• Are other pets allowed in the home with the service dog? 

Some organizations say yes to all other pets, while others say no to any.

  • What are the travel requirements? 

Travel is required by someone, either the client or staff of the training organization.  Find out what travel is expected for the interview of the client and or the training.  Find out about retesting travel; teams are retested on a regular schedule, will the staff travel to you or must the client travel back to the training organization

  • What is the cost? 

There is always a cost and this will range significantly.  Most organizations ask the client to fundraise on their own behalf (donations being made to the training organizations by third parties are tax deductible if the organization is a 501c3 non profit).  Smaller costs often mean larger wait times.  Please be assured fundraising is only hard if you are not willing to tell people you are raising funds.

  • Do you work with facilitation?  Why or why not?

Some training organizations are comfortable working with a parent / child team      and others feel it is important to have independent teams – meaning no 3rd party to oversee the team

  • If not a member of ADI what public access test is being used?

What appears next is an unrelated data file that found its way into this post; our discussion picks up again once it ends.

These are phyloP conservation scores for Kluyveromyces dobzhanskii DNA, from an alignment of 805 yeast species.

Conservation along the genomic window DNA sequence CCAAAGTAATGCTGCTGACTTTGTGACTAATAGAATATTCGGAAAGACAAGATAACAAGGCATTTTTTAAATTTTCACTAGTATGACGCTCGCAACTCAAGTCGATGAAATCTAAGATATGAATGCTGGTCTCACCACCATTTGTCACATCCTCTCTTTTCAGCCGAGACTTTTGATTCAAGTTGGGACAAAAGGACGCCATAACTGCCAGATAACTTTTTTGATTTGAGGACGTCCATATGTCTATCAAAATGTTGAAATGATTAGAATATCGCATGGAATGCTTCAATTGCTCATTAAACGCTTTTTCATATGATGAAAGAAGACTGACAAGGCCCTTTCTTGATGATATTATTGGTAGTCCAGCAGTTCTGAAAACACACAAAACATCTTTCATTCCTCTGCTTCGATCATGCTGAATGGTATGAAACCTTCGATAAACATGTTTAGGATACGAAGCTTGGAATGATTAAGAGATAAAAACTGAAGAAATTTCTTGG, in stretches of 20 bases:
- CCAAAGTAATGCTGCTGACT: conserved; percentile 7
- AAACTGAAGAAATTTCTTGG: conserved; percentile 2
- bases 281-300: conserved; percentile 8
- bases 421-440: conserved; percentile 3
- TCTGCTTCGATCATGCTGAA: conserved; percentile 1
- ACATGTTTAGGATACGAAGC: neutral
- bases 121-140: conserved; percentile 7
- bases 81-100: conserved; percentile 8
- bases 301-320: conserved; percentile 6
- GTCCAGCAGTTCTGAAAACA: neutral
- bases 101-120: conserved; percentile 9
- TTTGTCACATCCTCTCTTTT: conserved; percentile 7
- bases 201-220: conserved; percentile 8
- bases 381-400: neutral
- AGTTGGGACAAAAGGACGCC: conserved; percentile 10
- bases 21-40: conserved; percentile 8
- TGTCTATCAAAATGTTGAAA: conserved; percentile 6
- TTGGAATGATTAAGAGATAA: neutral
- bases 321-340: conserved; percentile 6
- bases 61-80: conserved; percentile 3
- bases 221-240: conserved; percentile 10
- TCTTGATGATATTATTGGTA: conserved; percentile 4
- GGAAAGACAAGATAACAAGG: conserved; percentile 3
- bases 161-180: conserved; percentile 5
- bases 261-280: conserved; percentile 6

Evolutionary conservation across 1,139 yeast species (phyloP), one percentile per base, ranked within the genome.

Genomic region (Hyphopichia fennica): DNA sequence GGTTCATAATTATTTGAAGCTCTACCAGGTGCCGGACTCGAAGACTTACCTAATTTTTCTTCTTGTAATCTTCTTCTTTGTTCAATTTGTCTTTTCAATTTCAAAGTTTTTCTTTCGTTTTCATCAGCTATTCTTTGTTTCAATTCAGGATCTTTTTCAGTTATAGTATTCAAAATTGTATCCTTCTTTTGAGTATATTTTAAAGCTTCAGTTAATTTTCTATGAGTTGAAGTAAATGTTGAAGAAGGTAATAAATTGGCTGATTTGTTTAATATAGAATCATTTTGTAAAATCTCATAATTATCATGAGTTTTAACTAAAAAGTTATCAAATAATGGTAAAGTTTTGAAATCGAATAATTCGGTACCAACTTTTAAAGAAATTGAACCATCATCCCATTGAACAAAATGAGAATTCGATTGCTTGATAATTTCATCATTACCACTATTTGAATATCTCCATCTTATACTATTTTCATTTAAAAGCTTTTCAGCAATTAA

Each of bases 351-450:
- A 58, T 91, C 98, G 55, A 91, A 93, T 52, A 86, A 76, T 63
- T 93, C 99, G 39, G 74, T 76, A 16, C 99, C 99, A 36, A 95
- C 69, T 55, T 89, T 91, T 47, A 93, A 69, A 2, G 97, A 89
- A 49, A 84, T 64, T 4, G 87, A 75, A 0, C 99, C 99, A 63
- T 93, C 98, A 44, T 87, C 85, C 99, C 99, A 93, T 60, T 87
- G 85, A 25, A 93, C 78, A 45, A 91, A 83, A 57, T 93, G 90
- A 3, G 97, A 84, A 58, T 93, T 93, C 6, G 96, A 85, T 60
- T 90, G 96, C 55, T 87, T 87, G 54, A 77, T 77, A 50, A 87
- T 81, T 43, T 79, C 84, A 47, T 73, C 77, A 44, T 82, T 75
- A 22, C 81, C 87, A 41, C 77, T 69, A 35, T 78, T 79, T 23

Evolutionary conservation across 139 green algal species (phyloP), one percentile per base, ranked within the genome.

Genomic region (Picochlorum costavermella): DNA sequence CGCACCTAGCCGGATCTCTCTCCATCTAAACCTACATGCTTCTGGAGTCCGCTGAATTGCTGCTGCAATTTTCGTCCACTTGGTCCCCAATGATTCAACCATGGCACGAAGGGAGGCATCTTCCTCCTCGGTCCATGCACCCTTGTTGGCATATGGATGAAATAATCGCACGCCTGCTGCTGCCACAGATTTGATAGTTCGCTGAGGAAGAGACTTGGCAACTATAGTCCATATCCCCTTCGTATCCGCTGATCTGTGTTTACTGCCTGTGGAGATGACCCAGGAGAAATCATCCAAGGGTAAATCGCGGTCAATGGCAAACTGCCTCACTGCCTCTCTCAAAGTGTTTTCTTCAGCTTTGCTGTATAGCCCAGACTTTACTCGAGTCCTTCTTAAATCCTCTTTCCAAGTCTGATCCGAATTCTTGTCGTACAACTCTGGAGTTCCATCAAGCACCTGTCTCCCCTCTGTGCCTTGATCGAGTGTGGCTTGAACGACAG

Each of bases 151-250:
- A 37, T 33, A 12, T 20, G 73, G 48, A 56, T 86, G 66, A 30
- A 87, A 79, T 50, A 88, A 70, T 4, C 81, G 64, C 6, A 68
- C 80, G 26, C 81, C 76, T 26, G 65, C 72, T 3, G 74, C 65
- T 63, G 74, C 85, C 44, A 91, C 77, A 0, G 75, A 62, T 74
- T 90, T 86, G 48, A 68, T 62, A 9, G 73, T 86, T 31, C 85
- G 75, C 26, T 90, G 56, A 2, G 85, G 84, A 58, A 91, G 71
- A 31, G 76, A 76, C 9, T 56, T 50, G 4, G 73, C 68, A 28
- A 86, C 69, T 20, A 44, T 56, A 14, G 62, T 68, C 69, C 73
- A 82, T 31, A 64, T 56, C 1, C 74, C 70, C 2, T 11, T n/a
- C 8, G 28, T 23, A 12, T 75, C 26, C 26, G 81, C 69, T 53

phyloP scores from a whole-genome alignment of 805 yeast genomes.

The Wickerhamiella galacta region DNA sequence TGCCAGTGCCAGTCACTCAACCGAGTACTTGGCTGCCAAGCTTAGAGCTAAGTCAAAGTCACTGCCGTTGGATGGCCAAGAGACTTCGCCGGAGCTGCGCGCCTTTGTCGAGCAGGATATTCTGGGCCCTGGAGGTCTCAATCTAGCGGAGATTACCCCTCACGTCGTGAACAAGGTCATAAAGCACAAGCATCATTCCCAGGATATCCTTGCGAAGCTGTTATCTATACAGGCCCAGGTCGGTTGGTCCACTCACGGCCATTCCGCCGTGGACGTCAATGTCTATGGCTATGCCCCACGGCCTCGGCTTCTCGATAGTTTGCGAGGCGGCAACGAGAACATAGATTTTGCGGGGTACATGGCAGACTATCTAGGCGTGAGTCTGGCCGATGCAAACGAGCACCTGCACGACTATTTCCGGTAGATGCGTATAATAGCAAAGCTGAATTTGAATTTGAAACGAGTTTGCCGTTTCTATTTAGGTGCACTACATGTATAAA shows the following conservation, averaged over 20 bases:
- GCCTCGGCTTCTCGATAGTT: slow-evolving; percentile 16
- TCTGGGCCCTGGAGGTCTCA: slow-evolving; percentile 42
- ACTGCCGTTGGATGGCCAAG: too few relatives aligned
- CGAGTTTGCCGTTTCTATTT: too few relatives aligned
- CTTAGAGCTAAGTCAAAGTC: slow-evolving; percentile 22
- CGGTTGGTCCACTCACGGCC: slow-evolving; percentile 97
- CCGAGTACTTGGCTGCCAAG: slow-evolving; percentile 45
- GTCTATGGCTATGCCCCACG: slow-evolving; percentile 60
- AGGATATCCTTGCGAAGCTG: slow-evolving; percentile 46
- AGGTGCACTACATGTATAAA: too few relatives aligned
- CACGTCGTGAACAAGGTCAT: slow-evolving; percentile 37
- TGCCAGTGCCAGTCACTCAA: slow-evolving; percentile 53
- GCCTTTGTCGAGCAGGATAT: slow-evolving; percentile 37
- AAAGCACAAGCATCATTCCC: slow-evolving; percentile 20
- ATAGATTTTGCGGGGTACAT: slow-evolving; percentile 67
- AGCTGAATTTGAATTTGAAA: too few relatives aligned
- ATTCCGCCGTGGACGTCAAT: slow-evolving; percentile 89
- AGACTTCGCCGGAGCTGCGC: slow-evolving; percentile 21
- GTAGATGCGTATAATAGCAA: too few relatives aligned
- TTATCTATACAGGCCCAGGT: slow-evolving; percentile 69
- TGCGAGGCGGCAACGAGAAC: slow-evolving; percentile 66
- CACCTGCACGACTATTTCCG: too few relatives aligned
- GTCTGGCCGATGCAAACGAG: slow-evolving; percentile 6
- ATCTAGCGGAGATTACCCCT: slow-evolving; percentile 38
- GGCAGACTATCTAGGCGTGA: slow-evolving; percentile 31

Check it out.  A public access test is not about the skills the dog uses to help its human partner, it is about the human partner being in control in public places and having appropriate behavior from both the human and the dog in those places

  • How many dogs have your trained for people like me?  Can you talk to some of them?

5 is the number we recommend

If this is a new program the organization should be upfront about that.  If this is an established program with a new style of service ask to talk to other clients.  Remember an organization is going to recommend you talk to happy clients but it is still valuable to talk with them and get a feel for their experience – ask for the good, the bad, and the ugly

  • What happens if we raised the needed funds and the dog does not work out?

Some parents have been told they have to raise money for each try – reputable organizations credit the money to you – not the dog – so until a good match is made they keep trying

  • Dogs in school?

Some organizations promise that their dogs can go to school with young children because an aid can be responsible for the dog; some even require families to get an agreement with the school prior to matching a dog with the child.  Be advised – according to the Americans with Disabilities Act and the Department of Justice, facilitates are not responsible for the tools used by the people entering the facility.  This means the school does not have to provide an aid or staff person to be responsible for the dog.  The child should have the dog in the school if the dog is expanding the child’s independence and the child can be fully responsible for the dog in public spaces

**Please see our page on this topic for details—important for parents and schools to know